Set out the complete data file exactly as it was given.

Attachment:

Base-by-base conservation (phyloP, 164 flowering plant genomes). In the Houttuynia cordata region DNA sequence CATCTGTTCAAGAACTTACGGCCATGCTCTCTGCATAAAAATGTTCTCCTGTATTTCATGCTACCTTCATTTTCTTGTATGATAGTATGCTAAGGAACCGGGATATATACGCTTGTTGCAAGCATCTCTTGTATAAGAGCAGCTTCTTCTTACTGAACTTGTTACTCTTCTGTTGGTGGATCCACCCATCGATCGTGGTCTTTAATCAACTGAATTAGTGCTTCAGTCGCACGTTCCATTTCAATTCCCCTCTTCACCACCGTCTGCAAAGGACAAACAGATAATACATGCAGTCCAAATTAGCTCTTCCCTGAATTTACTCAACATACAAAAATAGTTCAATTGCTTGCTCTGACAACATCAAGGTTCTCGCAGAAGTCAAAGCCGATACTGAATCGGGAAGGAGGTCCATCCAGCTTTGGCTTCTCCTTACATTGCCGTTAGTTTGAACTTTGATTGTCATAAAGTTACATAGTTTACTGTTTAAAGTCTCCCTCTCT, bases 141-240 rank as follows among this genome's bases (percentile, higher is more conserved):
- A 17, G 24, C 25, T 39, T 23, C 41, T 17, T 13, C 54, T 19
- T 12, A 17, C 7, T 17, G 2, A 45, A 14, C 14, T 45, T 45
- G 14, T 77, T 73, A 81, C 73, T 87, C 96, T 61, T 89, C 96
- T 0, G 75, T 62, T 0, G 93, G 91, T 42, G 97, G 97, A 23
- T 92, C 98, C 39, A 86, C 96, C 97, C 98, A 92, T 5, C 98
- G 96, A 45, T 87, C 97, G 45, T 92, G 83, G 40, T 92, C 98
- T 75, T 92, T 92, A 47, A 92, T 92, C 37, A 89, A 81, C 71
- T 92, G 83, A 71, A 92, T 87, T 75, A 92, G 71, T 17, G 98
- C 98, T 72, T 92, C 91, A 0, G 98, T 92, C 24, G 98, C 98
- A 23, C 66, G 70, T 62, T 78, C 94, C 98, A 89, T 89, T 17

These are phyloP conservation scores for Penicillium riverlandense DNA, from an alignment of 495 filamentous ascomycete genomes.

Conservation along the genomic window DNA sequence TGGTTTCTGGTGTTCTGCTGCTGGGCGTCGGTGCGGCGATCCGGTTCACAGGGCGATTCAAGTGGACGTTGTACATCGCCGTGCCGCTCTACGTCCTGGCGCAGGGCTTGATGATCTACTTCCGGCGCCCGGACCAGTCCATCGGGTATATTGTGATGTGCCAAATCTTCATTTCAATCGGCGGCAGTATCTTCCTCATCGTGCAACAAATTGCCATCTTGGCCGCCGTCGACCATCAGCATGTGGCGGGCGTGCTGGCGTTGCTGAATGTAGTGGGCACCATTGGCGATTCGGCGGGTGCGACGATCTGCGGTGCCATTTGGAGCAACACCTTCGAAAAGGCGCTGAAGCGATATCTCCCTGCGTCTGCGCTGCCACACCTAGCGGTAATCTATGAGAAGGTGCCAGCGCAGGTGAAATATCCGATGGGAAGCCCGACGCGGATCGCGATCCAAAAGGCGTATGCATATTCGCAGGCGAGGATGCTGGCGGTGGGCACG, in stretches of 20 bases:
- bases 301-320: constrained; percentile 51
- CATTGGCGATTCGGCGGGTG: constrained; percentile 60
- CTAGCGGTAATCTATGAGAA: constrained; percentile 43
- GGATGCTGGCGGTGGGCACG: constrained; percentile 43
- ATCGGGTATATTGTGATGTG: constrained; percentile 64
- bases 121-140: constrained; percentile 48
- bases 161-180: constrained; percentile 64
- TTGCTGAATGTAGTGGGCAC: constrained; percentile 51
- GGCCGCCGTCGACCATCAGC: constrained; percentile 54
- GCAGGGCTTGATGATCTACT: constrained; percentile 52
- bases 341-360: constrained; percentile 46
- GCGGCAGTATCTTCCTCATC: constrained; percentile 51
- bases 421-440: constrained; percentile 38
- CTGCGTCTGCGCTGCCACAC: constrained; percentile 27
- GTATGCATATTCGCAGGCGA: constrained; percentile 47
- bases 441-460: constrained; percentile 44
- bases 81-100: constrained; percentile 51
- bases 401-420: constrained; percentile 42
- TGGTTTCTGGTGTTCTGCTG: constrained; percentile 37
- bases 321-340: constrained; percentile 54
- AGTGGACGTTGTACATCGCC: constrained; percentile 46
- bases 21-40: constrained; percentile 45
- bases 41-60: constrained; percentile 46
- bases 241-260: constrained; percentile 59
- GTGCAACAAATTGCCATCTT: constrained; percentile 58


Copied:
Base-by-base conservation (phyloP, 164 flowering plant genomes). In the Houttuynia cordata region DNA sequence CATCTGTTCAAGAACTTACGGCCATGCTCTCTGCATAAAAATGTTCTCCTGTATTTCATGCTACCTTCATTTTCTTGTATGATAGTATGCTAAGGAACCGGGATATATACGCTTGTTGCAAGCATCTCTTGTATAAGAGCAGCTTCTTCTTACTGAACTTGTTACTCTTCTGTTGGTGGATCCACCCATCGATCGTGGTCTTTAATCAACTGAATTAGTGCTTCAGTCGCACGTTCCATTTCAATTCCCCTCTTCACCACCGTCTGCAAAGGACAAACAGATAATACATGCAGTCCAAATTAGCTCTTCCCTGAATTTACTCAACATACAAAAATAGTTCAATTGCTTGCTCTGACAACATCAAGGTTCTCGCAGAAGTCAAAGCCGATACTGAATCGGGAAGGAGGTCCATCCAGCTTTGGCTTCTCCTTACATTGCCGTTAGTTTGAACTTTGATTGTCATAAAGTTACATAGTTTACTGTTTAAAGTCTCCCTCTCT, bases 141-240 rank as follows among this genome's bases (percentile, higher is more conserved):
- A 17, G 24, C 25, T 39, T 23, C 41, T 17, T 13, C 54, T 19
- T 12, A 17, C 7, T 17, G 2, A 45, A 14, C 14, T 45, T 45
- G 14, T 77, T 73, A 81, C 73, T 87, C 96, T 61, T 89, C 96
- T 0, G 75, T 62, T 0, G 93, G 91, T 42, G 97, G 97, A 23
- T 92, C 98, C 39, A 86, C 96, C 97, C 98, A 92, T 5, C 98
- G 96, A 45, T 87, C 97, G 45, T 92, G 83, G 40, T 92, C 98
- T 75, T 92, T 92, A 47, A 92, T 92, C 37, A 89, A 81, C 71
- T 92, G 83, A 71, A 92, T 87, T 75, A 92, G 71, T 17, G 98
- C 98, T 72, T 92, C 91, A 0, G 98, T 92, C 24, G 98, C 98
- A 23, C 66, G 70, T 62, T 78, C 94, C 98, A 89, T 89, T 17

These are phyloP conservation scores for Penicillium riverlandense DNA, from an alignment of 495 filamentous ascomycete genomes.

Conservation along the genomic window DNA sequence TGGTTTCTGGTGTTCTGCTGCTGGGCGTCGGTGCGGCGATCCGGTTCACAGGGCGATTCAAGTGGACGTTGTACATCGCCGTGCCGCTCTACGTCCTGGCGCAGGGCTTGATGATCTACTTCCGGCGCCCGGACCAGTCCATCGGGTATATTGTGATGTGCCAAATCTTCATTTCAATCGGCGGCAGTATCTTCCTCATCGTGCAACAAATTGCCATCTTGGCCGCCGTCGACCATCAGCATGTGGCGGGCGTGCTGGCGTTGCTGAATGTAGTGGGCACCATTGGCGATTCGGCGGGTGCGACGATCTGCGGTGCCATTTGGAGCAACACCTTCGAAAAGGCGCTGAAGCGATATCTCCCTGCGTCTGCGCTGCCACACCTAGCGGTAATCTATGAGAAGGTGCCAGCGCAGGTGAAATATCCGATGGGAAGCCCGACGCGGATCGCGATCCAAAAGGCGTATGCATATTCGCAGGCGAGGATGCTGGCGGTGGGCACG, in stretches of 20 bases:
- bases 301-320: constrained; percentile 51
- CATTGGCGATTCGGCGGGTG: constrained; percentile 60
- CTAGCGGTAATCTATGAGAA: constrained; percentile 43
- GGATGCTGGCGGTGGGCACG: constrained; percentile 43
- ATCGGGTATATTGTGATGTG: constrained; percentile 64
- bases 121-140: constrained; percentile 48
- bases 161-180: constrained; percentile 64
- TTGCTGAATGTAGTGGGCAC: constrained; percentile 51
- GGCCGCCGTCGACCATCAGC: constrained; percentile 54
- GCAGGGCTTGATGATCTACT: constrained; percentile 52
- bases 341-360: constrained; percentile 46
- GCGGCAGTATCTTCCTCATC: constrained; percentile 51
- bases 421-440: constrained; percentile 38
- CTGCGTCTGCGCTGCCACAC: constrained; percentile 27
- GTATGCATATTCGCAGGCGA: constrained; percentile 47
- bases 441-460: constrained; percentile 44
- bases 81-100: constrained; percentile 51
- bases 401-420: constrained; percentile 42
- TGGTTTCTGGTGTTCTGCTG: constrained; percentile 37
- bases 321-340: constrained; percentile 54
- AGTGGACGTTGTACATCGCC: constrained; percentile 46
- bases 21-40: constrained; percentile 45
- bases 41-60: constrained; percentile 46
- bases 241-260: constrained; percentile 59
- GTGCAACAAATTGCCATCTT: constrained; percentile 58